A Bucks County woman was diagnosed with West Nile virus on Friday, bringing the number of confirmed human cases in Pennsylvania to eight this summer, according to the state's West Nile Virus Control Program.
A Lehigh County man and a Lebanon County woman were diagnosed with the virus on Thursday and a man in Centre County was confirmed to have the disease the day before that. Two men in Delaware County were diagnosed last Monday and two women – one in Lancaster County and one in Franklin County – tested positive Aug. 3.
The mosquito-borne disease causes mild, flu-like symptoms lasting only a few days for most people. But an estimated 20 percent of infected people develop West Nile fever, which can cause head and body aches, swollen lymph glands and a skin rash.
About one in 150 people who are infected develop severe complications including encephalitis – inflammation of the brain, meningitis – inflammation of the membrane encasing the brain and spinal cord and meningoencephalitis – inflammation of all of the above. Those severe infections can cause high fever, neck stiffness, disorientation, coma, tremors, convulsions, muscle weakness and paralysis and generally require hospitalization.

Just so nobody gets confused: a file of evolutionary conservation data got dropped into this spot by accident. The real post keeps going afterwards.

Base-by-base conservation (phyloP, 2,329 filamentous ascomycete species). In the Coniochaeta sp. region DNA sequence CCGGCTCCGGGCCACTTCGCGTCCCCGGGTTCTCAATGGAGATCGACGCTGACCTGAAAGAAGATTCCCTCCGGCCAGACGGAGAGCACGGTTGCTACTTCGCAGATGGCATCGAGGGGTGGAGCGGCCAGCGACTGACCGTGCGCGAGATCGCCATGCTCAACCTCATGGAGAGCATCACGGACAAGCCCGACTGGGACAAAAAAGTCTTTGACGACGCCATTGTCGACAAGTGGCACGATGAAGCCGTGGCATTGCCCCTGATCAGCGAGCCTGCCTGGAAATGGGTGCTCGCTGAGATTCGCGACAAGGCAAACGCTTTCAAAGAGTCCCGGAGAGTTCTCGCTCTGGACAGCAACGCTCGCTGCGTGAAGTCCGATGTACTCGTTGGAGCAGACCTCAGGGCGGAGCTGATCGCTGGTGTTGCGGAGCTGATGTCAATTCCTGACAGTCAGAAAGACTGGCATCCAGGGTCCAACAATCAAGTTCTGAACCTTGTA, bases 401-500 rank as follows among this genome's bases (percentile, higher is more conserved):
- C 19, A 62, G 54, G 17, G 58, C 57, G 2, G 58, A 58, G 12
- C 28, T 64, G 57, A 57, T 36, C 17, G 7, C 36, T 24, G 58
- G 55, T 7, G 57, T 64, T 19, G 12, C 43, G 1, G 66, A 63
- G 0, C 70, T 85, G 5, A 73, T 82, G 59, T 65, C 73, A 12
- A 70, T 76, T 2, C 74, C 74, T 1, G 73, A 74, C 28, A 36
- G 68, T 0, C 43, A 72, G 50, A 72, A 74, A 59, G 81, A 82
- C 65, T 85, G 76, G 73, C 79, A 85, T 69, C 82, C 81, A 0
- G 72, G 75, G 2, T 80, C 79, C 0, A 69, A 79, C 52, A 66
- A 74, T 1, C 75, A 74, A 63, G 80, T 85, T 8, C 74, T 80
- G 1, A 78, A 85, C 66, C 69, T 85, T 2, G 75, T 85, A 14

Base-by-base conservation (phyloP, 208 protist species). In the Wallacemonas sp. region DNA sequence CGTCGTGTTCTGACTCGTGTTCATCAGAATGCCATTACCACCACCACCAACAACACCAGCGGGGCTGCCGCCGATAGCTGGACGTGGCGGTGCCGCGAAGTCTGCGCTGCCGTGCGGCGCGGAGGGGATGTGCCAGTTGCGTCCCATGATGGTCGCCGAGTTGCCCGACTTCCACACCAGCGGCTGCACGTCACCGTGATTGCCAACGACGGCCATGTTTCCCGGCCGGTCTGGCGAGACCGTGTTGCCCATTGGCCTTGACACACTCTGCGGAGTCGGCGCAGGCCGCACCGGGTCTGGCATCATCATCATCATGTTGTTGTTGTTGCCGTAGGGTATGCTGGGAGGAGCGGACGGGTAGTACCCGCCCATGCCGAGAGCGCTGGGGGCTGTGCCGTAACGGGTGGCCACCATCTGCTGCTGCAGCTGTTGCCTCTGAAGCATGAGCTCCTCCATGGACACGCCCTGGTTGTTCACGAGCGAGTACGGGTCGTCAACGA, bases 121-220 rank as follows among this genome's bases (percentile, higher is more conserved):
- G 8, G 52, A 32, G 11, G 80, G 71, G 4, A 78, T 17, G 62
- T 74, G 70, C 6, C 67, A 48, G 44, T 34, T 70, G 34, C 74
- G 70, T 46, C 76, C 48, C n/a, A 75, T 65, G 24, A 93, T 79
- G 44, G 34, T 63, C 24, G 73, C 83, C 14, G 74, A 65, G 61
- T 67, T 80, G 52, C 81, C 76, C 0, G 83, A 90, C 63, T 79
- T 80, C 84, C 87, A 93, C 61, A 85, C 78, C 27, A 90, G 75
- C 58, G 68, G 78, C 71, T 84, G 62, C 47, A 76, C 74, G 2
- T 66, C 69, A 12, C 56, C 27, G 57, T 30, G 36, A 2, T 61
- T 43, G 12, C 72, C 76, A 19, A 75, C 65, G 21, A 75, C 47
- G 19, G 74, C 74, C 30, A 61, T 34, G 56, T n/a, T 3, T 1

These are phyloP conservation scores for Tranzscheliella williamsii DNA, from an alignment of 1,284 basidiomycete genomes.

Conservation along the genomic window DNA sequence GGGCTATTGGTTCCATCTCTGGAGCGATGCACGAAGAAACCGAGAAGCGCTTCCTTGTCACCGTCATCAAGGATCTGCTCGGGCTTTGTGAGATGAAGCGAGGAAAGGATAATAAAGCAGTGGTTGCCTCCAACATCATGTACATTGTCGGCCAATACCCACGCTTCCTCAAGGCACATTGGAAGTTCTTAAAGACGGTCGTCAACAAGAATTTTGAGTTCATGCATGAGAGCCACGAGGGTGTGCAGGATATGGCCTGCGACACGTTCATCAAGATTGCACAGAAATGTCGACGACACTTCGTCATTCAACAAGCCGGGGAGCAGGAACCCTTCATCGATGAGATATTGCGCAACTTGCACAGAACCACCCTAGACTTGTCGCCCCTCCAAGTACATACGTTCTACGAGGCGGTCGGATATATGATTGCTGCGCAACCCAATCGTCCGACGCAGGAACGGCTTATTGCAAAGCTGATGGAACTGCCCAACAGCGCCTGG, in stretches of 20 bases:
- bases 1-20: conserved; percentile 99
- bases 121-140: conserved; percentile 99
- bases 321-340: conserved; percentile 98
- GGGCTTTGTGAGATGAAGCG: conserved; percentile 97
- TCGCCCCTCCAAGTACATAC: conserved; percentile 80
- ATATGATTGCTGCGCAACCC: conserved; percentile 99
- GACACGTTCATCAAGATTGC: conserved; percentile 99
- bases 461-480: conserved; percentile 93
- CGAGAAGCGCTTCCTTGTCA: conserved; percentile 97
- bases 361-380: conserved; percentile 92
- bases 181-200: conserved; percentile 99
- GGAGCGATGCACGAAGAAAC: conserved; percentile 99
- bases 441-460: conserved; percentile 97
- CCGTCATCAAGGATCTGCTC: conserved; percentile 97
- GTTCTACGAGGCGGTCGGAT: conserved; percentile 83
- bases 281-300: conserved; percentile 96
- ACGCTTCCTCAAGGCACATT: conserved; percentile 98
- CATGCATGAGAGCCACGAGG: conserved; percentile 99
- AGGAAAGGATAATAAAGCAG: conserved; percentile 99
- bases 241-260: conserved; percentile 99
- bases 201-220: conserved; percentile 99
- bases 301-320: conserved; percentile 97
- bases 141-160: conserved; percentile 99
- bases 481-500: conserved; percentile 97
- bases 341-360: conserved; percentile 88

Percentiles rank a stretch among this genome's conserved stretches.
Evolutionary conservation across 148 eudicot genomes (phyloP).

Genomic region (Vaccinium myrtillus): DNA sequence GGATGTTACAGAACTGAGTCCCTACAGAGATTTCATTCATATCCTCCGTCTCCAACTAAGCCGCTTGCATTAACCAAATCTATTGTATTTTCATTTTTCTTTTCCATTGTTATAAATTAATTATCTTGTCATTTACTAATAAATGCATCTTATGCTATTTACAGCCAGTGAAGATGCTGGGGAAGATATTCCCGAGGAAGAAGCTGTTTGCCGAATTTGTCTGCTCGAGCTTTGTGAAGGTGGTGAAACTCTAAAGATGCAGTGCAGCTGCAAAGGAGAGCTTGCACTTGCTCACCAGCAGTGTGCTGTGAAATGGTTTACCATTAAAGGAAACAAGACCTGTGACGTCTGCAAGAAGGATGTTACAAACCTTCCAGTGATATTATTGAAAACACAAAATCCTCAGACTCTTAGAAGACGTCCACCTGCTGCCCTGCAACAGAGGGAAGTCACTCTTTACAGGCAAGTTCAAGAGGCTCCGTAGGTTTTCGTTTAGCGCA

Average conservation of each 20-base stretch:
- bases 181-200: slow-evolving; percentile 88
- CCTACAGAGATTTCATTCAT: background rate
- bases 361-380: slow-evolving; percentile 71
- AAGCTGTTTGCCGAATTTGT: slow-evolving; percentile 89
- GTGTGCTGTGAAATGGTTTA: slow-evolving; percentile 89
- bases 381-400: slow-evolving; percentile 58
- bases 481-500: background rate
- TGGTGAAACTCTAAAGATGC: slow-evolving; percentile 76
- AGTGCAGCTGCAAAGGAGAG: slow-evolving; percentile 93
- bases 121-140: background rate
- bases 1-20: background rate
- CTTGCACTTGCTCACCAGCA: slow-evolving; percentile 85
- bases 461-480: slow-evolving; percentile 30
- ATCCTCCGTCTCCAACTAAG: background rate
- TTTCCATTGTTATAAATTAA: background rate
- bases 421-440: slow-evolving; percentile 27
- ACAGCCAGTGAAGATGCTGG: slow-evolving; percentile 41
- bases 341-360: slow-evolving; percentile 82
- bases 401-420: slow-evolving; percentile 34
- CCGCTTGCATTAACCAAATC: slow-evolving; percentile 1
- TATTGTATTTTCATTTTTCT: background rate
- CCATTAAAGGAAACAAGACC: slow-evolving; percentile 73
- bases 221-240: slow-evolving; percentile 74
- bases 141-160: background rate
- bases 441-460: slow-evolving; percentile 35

Out of the eight cases in Pennsylvania, three have resulted in the less serious West Nile fever, while five have led to either encephalitis or meningitis.
Though no human cases of West Nile have been reported in Philadelphia this year, out of 470 mosquitoes tested, 99 mosquitoes out of 470 tested have come up positive – most recently on Aug. 10.